Posted | by David Moenning |
What Could Go Wrong? image

My friend/colleague Mr. Jeff Pietsch, CFA, and I were asked last week to offer our thoughts on the reasons why the U.S. stock market could experience a correction in the coming weeks/months ahead. It was a good exercise as it is a really good idea to look at the game from both teams' perspective on occasion - and I thought it might be worth a read. So, without further ado, here are "eight reasons to expect a pullback - and one not to worry."

Eight Reasons to Expect a Market Pullback – And One Not to Worry

We continue to expect the COVID re-opening trade to carry forward throughout the better part of this year. Just Friday, the Bureau of Economic Analysis reported that first-quarter Growth Domestic Product ("GDP") grew at an annual rate +6.4%. In addition, manufacturing and service indices are the strongest they have been in nearly forty years, corporate earnings continue to surprise to the upside, and a multi-year national infrastructure plan is in the works.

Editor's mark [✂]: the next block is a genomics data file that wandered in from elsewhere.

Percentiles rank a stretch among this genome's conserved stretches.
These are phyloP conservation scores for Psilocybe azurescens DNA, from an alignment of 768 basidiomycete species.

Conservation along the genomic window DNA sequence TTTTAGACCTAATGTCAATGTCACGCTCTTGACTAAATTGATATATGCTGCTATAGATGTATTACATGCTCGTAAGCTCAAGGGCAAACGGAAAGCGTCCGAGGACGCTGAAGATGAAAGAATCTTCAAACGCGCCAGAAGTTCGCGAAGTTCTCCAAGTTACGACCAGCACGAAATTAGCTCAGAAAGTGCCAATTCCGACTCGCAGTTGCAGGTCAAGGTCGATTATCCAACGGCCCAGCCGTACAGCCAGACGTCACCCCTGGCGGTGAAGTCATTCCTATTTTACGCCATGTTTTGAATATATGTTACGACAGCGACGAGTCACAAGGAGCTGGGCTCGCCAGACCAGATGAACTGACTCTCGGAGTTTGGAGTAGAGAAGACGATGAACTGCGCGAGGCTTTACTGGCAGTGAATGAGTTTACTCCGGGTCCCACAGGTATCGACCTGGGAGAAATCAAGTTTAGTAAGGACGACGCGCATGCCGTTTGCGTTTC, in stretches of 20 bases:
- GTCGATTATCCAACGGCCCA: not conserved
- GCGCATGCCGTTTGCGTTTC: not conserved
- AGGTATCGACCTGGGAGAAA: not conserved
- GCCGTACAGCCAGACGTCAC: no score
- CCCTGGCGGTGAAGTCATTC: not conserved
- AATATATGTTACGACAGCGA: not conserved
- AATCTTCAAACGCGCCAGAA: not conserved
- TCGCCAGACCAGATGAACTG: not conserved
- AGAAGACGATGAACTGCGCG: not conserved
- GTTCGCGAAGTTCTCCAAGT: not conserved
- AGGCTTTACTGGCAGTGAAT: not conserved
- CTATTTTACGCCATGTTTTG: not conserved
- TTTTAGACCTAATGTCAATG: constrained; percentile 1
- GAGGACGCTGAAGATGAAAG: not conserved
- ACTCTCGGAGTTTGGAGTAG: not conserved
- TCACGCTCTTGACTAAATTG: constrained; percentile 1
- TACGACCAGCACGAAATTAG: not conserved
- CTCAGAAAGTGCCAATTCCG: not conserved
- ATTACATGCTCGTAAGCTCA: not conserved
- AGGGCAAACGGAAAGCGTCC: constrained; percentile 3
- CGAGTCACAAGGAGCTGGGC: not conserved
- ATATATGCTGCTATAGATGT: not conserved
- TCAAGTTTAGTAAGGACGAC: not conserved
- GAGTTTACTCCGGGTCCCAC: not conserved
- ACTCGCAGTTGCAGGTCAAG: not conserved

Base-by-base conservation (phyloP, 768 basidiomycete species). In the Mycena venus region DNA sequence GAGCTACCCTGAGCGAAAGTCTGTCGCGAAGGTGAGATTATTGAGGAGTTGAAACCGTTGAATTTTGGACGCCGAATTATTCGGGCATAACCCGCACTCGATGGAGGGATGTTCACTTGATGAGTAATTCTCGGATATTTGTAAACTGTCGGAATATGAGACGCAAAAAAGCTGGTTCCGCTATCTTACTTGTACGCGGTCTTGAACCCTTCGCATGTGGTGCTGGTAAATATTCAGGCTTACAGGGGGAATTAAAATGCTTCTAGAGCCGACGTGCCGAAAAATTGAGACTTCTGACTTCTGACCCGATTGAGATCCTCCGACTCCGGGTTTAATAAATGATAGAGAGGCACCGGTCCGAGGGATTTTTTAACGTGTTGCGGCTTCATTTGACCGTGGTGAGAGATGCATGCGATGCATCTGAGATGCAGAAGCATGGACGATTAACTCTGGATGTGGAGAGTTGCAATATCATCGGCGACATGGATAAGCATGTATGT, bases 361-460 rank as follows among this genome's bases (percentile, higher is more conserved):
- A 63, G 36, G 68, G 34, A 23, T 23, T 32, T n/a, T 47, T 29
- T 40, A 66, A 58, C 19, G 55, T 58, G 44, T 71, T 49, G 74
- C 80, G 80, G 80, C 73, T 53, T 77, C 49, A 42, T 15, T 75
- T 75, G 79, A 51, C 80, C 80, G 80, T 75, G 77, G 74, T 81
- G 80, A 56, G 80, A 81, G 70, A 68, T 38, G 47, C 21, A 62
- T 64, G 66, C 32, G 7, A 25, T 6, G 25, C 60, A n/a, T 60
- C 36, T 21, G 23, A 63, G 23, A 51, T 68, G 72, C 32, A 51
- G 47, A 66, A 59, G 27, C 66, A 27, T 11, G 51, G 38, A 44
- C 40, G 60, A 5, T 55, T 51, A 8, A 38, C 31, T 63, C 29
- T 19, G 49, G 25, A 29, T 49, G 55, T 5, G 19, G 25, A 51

However, as we sit one-full year from the pandemic lows, and after a historic rebound, we continue to be on the lookout out for any potential change in market character or investor sentiment. After all, as a tactical investing proponent, it is our goal to preserve client capital as much as it is to grow it. In that vein, here are eight reasons why a market pullback may be due… And one reason not to worry!

1. Stock Valuations Are Lofty

The total return adjusted stock Price/Earnings ratio for the S&P 500 is now above 38 on the global economic re-opening. Although not quite at pre-tech 2000 bubble levels, this leaves valuations in their 98th historical percentile, placing continued growth and contained inflation under the microscope each quarter ahead.

Looking at the broad market, the story is similar. Below is a chart of the P/E ratio of the Value Line Index back to 1980, which, as you can see, is at extremely high levels.

Source: Ned Davis Research Group